In the past few years we’ve seen the dwindling of one of gaming’s most classic genres. To much of the dismay of those with a penchant for adrenaline, deep masochistic desires or just to laugh at someone else’s misery, the horror genre was dying.
But back when, it was always on somebody’s lips, gamer or no gamer. There was always gossip about that “One terrifying game,” how a friend of a friend had peed his pants playing it. Rumors would abound about how, right after playing these games, people would start to see and hear things. All exaggerations, of course, but it always gave you the sensation that there was something very much alive about this side of gaming. It was so much so that people went out of their way to create rumors and fables based on the experience of playing these games, heck you had fanatics and extremists of all types who were going as far as making nasty rumors about the “evil” that lied in horror games. And up until very recently that had all been gone. Completely.
You had big companies like Capcom for example, with their famed franchise Resident Evil, who spontaneously decided to tone down the horror and pump up the action, all the way to the horrendous broken disappointment that Resident Evil 6 was. Dead Space went from acceptably horrifying to a downright action trek. The big question is, what the hell happened? Simple, publishers and the casual gaming audience.
To make it as straight forward as possible we can state a simple theory: supply and demand. It’s that basic.
It’s sad really, because it’s not the hardcore gamers fault, rather it’s due to the insane and sudden flow of casual players who entered the gaming world for games like Gears of War, Call of Duty, Grand Theft Auto and the other ridiculous plethora of action games now available in the market. That’s not saying that these games are bad, but it certainly had an effect on the gaming industry.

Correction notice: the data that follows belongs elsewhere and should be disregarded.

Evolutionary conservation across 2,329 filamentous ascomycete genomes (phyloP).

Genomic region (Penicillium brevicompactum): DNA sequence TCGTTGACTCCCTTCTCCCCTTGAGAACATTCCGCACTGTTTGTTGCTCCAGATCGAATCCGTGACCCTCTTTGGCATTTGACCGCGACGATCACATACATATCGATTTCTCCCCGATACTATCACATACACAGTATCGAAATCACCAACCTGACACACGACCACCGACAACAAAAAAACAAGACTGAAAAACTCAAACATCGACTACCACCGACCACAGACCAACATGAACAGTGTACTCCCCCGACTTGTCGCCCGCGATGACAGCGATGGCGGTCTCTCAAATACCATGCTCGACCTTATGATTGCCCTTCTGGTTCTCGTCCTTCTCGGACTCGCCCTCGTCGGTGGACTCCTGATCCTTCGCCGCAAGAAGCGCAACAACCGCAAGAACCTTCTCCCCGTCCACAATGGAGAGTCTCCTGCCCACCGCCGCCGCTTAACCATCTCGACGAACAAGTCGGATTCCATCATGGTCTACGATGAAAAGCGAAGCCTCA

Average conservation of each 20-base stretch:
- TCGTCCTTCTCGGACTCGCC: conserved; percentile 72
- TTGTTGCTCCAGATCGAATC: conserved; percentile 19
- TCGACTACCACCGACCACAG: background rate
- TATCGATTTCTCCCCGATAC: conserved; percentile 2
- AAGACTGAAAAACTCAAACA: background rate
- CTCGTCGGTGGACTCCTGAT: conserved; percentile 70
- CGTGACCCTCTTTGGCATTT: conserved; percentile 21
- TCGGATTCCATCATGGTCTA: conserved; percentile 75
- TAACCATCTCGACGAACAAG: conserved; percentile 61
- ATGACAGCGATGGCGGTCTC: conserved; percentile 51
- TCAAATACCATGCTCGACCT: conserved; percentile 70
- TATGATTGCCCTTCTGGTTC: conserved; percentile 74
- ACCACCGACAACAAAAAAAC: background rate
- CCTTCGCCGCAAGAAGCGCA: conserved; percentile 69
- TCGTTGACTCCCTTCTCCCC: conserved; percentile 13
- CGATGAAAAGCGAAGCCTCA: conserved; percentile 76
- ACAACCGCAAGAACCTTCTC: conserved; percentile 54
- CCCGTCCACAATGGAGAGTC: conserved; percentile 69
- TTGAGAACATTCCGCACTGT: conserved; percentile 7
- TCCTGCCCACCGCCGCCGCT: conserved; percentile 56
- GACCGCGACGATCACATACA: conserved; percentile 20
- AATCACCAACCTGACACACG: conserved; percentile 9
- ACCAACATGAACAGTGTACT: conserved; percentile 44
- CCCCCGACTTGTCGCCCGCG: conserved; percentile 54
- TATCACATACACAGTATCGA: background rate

The idea that playing scary games was fun or “cool” had become a thing of the past and now most people took to shooting things and skipping through cutscenes if they didn’t have explosions. Publishers were forced to satisfy their audience and release games that not only became less and less challenging (I’m looking at you Assassins Creed), but also pretty much removed any other stress causer: Puzzles, figuring out the controls, thinking for yourself, going two steps without a hint, challenging gameplay even in normal, and finally scares.
But wait! Horror fans rejoice, the Indy industry is here to save us!
We’ve seen a sudden and crazy downpour of horror games lately, especially if you spend too much time on Youtube. Pay attention and you’ll notice that these games are developed pretty much exclusively by Indy companies. From the likes of Slender to the labyrinthine trek of Amnesia (Mostly referring to the Dark Descent) it’s all been a small group of people with really good ideas. I can’t say I can readily place where specifically it came from, but Amnesia: The Dark Descent is now world renown for a reason. The way that it seemingly brought back horror was sublime. It put you in the mind of a character who had no sense of identity (Hence the Amnesia part) and was locked in a mansion filled with horrid monsters with barely a semblance of a goal. Great way to set up a really, really scary game? Yeah, pretty much.
Another great thing we have to thank for this is the internet. Yes, the internet.
We have the internet to thank for Slender. If not for the creation of the great mythos that Slender is now, Horror gaming wouldn’t be pushing the boundaries it is now. Which, within itself, is thanks to the Youtube let’s players.
Let’s face it, Youtube is an internet sensation and EVERYBODY visits it, sometimes daily, and what better way to experience horror than vicariously? We like laughing at other people, and there are some great entertainers in Youtube that provide this. Its’a great way to get acquainted with horror in gaming. Some of us have even stepped into thorough analysis of the genre through these players and games like: Penumbra, Amnesia, Slender, SCP Containment Breach and the recently release Outlast.
And now thanks to all the great let’s players out there putting the “Horror” back in Horror Games we might just see the resurrection of this exhilarating gaming genre. People have started clamoring for more of these games, and not only to watch, but to play as well. If immersion is what you seek, horror is your best bet. I know I will be picking them up!
Welp, I’m ready to start hearing bump in the night. Are you?